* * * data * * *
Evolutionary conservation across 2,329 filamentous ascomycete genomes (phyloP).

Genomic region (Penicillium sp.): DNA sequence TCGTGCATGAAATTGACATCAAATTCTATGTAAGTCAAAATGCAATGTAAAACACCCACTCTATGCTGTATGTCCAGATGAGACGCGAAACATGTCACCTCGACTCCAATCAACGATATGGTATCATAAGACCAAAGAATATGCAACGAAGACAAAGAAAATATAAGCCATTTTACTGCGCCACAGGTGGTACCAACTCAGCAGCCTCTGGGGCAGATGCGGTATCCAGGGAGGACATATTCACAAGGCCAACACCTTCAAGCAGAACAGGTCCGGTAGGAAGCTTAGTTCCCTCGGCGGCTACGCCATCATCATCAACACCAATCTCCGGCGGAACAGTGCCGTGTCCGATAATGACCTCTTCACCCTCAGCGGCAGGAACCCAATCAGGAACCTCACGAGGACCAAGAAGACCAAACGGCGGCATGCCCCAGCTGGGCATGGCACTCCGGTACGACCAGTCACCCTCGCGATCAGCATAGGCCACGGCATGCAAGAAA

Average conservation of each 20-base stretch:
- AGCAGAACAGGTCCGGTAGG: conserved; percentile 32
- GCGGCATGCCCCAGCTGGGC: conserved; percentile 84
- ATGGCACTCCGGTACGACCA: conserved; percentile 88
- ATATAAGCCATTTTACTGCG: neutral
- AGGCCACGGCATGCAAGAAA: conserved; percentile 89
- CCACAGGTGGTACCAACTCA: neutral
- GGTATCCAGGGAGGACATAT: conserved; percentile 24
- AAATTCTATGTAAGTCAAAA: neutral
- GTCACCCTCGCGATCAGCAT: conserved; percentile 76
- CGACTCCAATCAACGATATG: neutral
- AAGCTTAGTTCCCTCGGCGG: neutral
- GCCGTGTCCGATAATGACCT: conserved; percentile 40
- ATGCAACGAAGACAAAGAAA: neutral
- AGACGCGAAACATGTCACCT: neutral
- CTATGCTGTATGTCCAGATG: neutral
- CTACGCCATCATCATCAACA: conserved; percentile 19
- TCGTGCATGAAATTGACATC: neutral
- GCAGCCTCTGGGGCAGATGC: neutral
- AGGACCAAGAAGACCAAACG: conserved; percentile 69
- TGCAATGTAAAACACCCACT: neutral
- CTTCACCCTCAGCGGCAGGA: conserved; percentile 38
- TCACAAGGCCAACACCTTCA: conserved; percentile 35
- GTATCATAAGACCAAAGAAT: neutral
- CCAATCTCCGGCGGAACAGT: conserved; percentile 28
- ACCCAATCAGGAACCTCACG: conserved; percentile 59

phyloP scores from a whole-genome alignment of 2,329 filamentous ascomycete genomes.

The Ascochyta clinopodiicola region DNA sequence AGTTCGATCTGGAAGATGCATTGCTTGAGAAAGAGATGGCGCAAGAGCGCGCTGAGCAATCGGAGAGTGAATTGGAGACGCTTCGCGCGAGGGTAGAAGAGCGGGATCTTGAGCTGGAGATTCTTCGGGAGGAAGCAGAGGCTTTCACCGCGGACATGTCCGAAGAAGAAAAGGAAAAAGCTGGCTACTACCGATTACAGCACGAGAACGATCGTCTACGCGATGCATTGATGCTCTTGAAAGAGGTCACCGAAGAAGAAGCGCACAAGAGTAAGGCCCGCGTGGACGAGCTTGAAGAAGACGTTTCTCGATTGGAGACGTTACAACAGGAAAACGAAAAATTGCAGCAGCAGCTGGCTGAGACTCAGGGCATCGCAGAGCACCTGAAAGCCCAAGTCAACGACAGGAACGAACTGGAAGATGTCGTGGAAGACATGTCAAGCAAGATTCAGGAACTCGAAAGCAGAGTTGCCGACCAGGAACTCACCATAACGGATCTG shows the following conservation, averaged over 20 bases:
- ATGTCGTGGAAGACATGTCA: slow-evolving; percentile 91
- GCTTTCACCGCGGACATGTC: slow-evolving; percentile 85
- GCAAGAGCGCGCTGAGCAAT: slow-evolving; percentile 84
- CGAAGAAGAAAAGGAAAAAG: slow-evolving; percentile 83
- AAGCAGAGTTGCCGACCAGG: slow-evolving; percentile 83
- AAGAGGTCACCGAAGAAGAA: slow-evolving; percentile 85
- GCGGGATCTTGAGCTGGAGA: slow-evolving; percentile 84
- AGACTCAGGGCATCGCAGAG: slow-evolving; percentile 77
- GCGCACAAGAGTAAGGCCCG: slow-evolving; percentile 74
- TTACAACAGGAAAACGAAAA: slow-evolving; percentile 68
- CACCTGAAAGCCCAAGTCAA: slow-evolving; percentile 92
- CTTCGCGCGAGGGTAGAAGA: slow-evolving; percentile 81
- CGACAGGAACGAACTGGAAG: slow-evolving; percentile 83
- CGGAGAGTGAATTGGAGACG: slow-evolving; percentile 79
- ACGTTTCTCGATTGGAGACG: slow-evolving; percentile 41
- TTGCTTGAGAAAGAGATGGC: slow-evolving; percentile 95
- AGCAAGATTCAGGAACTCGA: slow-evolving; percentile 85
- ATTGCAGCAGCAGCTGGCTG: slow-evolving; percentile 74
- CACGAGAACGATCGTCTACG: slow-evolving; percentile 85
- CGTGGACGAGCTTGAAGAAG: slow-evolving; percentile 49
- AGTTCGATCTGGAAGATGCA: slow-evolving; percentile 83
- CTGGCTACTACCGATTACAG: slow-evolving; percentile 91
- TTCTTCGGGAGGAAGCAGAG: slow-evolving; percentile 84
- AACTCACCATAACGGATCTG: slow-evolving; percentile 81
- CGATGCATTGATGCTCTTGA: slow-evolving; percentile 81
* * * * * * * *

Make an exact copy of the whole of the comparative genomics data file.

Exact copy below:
Evolutionary conservation across 2,329 filamentous ascomycete genomes (phyloP).

Genomic region (Penicillium sp.): DNA sequence TCGTGCATGAAATTGACATCAAATTCTATGTAAGTCAAAATGCAATGTAAAACACCCACTCTATGCTGTATGTCCAGATGAGACGCGAAACATGTCACCTCGACTCCAATCAACGATATGGTATCATAAGACCAAAGAATATGCAACGAAGACAAAGAAAATATAAGCCATTTTACTGCGCCACAGGTGGTACCAACTCAGCAGCCTCTGGGGCAGATGCGGTATCCAGGGAGGACATATTCACAAGGCCAACACCTTCAAGCAGAACAGGTCCGGTAGGAAGCTTAGTTCCCTCGGCGGCTACGCCATCATCATCAACACCAATCTCCGGCGGAACAGTGCCGTGTCCGATAATGACCTCTTCACCCTCAGCGGCAGGAACCCAATCAGGAACCTCACGAGGACCAAGAAGACCAAACGGCGGCATGCCCCAGCTGGGCATGGCACTCCGGTACGACCAGTCACCCTCGCGATCAGCATAGGCCACGGCATGCAAGAAA

Average conservation of each 20-base stretch:
- AGCAGAACAGGTCCGGTAGG: conserved; percentile 32
- GCGGCATGCCCCAGCTGGGC: conserved; percentile 84
- ATGGCACTCCGGTACGACCA: conserved; percentile 88
- ATATAAGCCATTTTACTGCG: neutral
- AGGCCACGGCATGCAAGAAA: conserved; percentile 89
- CCACAGGTGGTACCAACTCA: neutral
- GGTATCCAGGGAGGACATAT: conserved; percentile 24
- AAATTCTATGTAAGTCAAAA: neutral
- GTCACCCTCGCGATCAGCAT: conserved; percentile 76
- CGACTCCAATCAACGATATG: neutral
- AAGCTTAGTTCCCTCGGCGG: neutral
- GCCGTGTCCGATAATGACCT: conserved; percentile 40
- ATGCAACGAAGACAAAGAAA: neutral
- AGACGCGAAACATGTCACCT: neutral
- CTATGCTGTATGTCCAGATG: neutral
- CTACGCCATCATCATCAACA: conserved; percentile 19
- TCGTGCATGAAATTGACATC: neutral
- GCAGCCTCTGGGGCAGATGC: neutral
- AGGACCAAGAAGACCAAACG: conserved; percentile 69
- TGCAATGTAAAACACCCACT: neutral
- CTTCACCCTCAGCGGCAGGA: conserved; percentile 38
- TCACAAGGCCAACACCTTCA: conserved; percentile 35
- GTATCATAAGACCAAAGAAT: neutral
- CCAATCTCCGGCGGAACAGT: conserved; percentile 28
- ACCCAATCAGGAACCTCACG: conserved; percentile 59

phyloP scores from a whole-genome alignment of 2,329 filamentous ascomycete genomes.

The Ascochyta clinopodiicola region DNA sequence AGTTCGATCTGGAAGATGCATTGCTTGAGAAAGAGATGGCGCAAGAGCGCGCTGAGCAATCGGAGAGTGAATTGGAGACGCTTCGCGCGAGGGTAGAAGAGCGGGATCTTGAGCTGGAGATTCTTCGGGAGGAAGCAGAGGCTTTCACCGCGGACATGTCCGAAGAAGAAAAGGAAAAAGCTGGCTACTACCGATTACAGCACGAGAACGATCGTCTACGCGATGCATTGATGCTCTTGAAAGAGGTCACCGAAGAAGAAGCGCACAAGAGTAAGGCCCGCGTGGACGAGCTTGAAGAAGACGTTTCTCGATTGGAGACGTTACAACAGGAAAACGAAAAATTGCAGCAGCAGCTGGCTGAGACTCAGGGCATCGCAGAGCACCTGAAAGCCCAAGTCAACGACAGGAACGAACTGGAAGATGTCGTGGAAGACATGTCAAGCAAGATTCAGGAACTCGAAAGCAGAGTTGCCGACCAGGAACTCACCATAACGGATCTG shows the following conservation, averaged over 20 bases:
- ATGTCGTGGAAGACATGTCA: slow-evolving; percentile 91
- GCTTTCACCGCGGACATGTC: slow-evolving; percentile 85
- GCAAGAGCGCGCTGAGCAAT: slow-evolving; percentile 84
- CGAAGAAGAAAAGGAAAAAG: slow-evolving; percentile 83
- AAGCAGAGTTGCCGACCAGG: slow-evolving; percentile 83
- AAGAGGTCACCGAAGAAGAA: slow-evolving; percentile 85
- GCGGGATCTTGAGCTGGAGA: slow-evolving; percentile 84
- AGACTCAGGGCATCGCAGAG: slow-evolving; percentile 77
- GCGCACAAGAGTAAGGCCCG: slow-evolving; percentile 74
- TTACAACAGGAAAACGAAAA: slow-evolving; percentile 68
- CACCTGAAAGCCCAAGTCAA: slow-evolving; percentile 92
- CTTCGCGCGAGGGTAGAAGA: slow-evolving; percentile 81
- CGACAGGAACGAACTGGAAG: slow-evolving; percentile 83
- CGGAGAGTGAATTGGAGACG: slow-evolving; percentile 79
- ACGTTTCTCGATTGGAGACG: slow-evolving; percentile 41
- TTGCTTGAGAAAGAGATGGC: slow-evolving; percentile 95
- AGCAAGATTCAGGAACTCGA: slow-evolving; percentile 85
- ATTGCAGCAGCAGCTGGCTG: slow-evolving; percentile 74
- CACGAGAACGATCGTCTACG: slow-evolving; percentile 85
- CGTGGACGAGCTTGAAGAAG: slow-evolving; percentile 49
- AGTTCGATCTGGAAGATGCA: slow-evolving; percentile 83
- CTGGCTACTACCGATTACAG: slow-evolving; percentile 91
- TTCTTCGGGAGGAAGCAGAG: slow-evolving; percentile 84
- AACTCACCATAACGGATCTG: slow-evolving; percentile 81
- CGATGCATTGATGCTCTTGA: slow-evolving; percentile 81